[VIEW 2035] Understanding the plight of the janitor

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[VIEW 2035] Understanding the plight of the janitor

Yu Sung-kuk
The author is a reporter of the JoongAng Ilbo
I have a habit of tapping the railings when I walk down the stairs. One day, in the middle of summer, someone was coming up in a sweat when I was going down. She was a janitor cleaning the rail. At the same time, an elderly person was coming down the stairs. Seeing the janitor cleaning, I realized why our hands don't get dirty as we go through our days grabbing on to railings.
At the start of the Covid-19 pandemic I overheard some cleaners chatting. 
“I didn’t tell my children that I work as a janitor," one said. "I told them I work at a restaurant. My kids and their husbands will definitely worry about me when they come across a cleaner at a restroom in their company. Working at a restaurant sounds better.” 
From that conversation, I learned that people might not want to tell their family what they do for a living. Working as a cleaner is arduous and could make their family members feel bad for them.
About a decade ago, janitors working at a university went on a strike for a few days. As the examination period had started, trash cans in the library and toilets were overflowing. I saw a piece of paper attached on the wall. “I’m sorry that we can’t clean up the trash,” it said. They didn’t ask students to relate to them or fight for them. I could see that they were feeling sorry for the students, even as they exercised their labor rights. While some felt uncomfortable about the demonstration and strike, more and more students began to push the university to settle the issue. As a result, the labor union and university managed to compromise.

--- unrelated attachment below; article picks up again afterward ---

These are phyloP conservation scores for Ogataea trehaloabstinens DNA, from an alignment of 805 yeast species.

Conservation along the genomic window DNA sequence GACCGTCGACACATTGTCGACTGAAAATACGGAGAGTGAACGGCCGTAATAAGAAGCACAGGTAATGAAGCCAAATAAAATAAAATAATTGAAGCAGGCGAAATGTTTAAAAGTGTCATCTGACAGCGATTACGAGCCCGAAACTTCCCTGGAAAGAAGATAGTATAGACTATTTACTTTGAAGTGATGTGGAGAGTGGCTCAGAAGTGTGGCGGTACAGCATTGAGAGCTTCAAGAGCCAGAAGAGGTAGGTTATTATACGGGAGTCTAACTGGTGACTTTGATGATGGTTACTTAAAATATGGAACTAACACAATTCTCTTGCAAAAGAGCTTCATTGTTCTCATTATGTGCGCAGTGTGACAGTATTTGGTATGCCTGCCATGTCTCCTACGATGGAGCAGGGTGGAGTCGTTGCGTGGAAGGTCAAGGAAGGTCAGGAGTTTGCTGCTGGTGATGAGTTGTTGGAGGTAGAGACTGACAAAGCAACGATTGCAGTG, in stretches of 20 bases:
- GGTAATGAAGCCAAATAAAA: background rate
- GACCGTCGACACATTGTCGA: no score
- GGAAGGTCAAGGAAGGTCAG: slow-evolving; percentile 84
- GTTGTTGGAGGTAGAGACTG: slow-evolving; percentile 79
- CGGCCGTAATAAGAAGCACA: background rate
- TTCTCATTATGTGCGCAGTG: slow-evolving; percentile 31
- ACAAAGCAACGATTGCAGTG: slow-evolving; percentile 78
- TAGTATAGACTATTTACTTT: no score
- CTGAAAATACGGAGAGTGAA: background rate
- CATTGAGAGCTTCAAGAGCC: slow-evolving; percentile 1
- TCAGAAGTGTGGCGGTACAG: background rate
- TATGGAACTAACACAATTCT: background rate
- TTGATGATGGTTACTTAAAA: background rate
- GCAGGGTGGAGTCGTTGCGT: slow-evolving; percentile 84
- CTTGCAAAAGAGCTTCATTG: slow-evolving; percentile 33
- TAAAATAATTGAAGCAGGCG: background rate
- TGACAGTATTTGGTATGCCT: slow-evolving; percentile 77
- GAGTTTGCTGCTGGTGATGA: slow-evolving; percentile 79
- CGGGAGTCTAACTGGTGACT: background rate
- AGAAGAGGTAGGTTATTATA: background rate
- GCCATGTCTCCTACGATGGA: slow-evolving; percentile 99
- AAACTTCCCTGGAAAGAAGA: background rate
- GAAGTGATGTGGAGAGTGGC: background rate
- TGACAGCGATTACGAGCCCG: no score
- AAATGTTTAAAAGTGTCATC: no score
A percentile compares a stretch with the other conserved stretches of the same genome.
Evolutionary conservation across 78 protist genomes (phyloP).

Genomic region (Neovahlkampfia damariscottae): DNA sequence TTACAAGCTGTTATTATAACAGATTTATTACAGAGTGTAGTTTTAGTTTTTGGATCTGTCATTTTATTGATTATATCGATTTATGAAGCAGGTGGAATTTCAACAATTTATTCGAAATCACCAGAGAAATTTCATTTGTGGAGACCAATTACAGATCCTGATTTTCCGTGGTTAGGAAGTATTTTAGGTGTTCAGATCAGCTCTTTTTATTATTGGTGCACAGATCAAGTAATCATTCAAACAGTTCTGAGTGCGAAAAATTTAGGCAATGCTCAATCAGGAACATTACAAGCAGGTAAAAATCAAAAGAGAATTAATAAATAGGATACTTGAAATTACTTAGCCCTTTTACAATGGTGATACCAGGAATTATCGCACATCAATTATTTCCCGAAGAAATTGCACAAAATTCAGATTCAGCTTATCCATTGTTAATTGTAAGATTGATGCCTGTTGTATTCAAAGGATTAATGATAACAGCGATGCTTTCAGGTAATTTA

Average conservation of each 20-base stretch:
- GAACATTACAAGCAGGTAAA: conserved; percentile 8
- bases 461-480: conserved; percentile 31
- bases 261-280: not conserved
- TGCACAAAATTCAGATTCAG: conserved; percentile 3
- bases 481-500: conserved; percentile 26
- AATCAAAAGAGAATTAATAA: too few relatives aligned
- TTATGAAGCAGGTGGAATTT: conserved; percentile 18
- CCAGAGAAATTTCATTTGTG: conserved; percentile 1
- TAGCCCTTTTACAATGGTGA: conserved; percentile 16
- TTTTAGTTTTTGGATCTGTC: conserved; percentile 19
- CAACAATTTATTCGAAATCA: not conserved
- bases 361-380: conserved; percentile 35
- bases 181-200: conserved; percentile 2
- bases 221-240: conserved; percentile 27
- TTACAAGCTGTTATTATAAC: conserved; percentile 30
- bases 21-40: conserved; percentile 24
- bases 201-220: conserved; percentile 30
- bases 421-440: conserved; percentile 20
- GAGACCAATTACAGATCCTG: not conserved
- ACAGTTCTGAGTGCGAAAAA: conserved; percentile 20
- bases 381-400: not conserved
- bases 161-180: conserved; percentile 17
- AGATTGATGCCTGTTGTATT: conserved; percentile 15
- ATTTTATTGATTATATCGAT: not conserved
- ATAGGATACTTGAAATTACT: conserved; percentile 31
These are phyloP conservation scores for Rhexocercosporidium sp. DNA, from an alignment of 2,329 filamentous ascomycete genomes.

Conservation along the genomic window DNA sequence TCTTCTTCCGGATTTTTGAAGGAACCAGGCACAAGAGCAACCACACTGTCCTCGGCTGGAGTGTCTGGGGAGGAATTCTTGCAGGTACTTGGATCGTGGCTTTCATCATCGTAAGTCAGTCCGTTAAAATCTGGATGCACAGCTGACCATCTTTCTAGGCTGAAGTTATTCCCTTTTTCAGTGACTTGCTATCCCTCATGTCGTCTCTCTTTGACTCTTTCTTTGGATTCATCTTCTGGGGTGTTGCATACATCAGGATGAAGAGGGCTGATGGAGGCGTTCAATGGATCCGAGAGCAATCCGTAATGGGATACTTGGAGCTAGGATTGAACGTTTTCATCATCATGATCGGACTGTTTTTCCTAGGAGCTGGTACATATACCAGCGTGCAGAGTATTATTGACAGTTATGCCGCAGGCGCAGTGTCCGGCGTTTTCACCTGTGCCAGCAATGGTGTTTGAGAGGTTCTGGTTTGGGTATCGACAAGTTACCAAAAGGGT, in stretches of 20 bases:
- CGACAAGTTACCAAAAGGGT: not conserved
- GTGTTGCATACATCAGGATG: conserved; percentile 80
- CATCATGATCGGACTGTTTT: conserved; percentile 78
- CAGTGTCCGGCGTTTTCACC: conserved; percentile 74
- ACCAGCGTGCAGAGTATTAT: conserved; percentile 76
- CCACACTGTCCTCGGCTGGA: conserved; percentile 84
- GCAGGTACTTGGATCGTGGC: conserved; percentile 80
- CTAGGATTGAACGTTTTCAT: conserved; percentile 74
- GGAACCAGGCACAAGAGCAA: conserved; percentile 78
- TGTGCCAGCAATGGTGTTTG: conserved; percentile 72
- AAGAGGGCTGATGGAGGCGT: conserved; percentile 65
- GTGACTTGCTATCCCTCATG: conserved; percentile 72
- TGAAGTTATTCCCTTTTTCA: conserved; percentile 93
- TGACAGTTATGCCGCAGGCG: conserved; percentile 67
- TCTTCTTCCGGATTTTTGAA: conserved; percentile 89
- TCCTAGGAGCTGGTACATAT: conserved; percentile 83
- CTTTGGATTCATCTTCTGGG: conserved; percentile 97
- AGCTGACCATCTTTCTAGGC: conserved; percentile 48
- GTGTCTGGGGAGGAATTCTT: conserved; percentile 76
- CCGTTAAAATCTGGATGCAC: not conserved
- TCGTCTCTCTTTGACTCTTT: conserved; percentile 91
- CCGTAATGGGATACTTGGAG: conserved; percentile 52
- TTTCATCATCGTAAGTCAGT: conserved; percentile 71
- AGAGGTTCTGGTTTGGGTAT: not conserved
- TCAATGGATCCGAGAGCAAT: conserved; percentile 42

Recently, some students at Yonsei University filed a civil and criminal lawsuit against school janitors and security workers, claiming that their right to education was violated due to a labor demonstration. The labor union required the university to raise wages, supplement the personnel and install a shower room. 
I hope the accusers think again about the reason why the workers — people who may want to keep what they’re doing at work  a secret to their family and who think about students first even during demos and strikes — are taking action. Students could have been using tidy facilities thanks to their labor. I want people not to blame the accusers who revealed their real names, although they can be a target of criticism. 
The students who filed the lawsuit might not have had a chance to interact with others in school communities as they attended the school during a pandemic. A college is a place where there is learning and reflection. I hope our society become a warmer place to each other. 

BY YU SUNG-KUK [yu.sungkuk@joongang.co.kr]
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